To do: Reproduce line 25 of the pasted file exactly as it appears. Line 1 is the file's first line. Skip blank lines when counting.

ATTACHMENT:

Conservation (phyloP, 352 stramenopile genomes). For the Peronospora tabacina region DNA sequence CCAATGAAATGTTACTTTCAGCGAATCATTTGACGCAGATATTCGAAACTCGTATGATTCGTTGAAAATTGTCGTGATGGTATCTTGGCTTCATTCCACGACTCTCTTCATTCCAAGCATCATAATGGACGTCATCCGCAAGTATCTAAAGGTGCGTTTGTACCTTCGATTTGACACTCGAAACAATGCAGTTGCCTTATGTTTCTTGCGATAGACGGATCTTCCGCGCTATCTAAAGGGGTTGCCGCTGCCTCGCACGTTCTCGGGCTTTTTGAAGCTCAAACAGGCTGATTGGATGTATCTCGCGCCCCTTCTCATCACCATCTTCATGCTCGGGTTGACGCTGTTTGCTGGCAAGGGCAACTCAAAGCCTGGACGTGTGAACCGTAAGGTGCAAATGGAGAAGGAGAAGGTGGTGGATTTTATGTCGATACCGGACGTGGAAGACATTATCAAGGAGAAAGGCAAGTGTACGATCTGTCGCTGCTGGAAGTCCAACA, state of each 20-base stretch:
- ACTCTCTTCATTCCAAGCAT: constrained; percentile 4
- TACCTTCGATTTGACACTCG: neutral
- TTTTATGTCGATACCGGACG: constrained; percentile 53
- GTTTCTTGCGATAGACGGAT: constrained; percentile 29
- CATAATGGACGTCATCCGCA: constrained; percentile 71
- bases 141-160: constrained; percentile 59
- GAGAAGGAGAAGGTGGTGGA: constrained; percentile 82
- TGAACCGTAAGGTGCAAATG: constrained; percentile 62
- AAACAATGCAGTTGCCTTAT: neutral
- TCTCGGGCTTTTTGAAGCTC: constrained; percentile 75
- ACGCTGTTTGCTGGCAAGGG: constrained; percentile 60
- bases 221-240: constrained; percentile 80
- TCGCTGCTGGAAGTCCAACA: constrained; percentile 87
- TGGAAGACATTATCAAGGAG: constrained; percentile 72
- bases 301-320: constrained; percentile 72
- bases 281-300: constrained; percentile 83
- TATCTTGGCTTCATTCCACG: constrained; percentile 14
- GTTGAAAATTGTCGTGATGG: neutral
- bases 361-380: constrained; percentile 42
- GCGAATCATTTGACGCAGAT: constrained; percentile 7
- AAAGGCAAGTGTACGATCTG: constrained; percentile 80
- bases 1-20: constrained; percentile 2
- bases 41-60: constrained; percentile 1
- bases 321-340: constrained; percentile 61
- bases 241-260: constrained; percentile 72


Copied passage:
- bases 321-340: constrained; percentile 61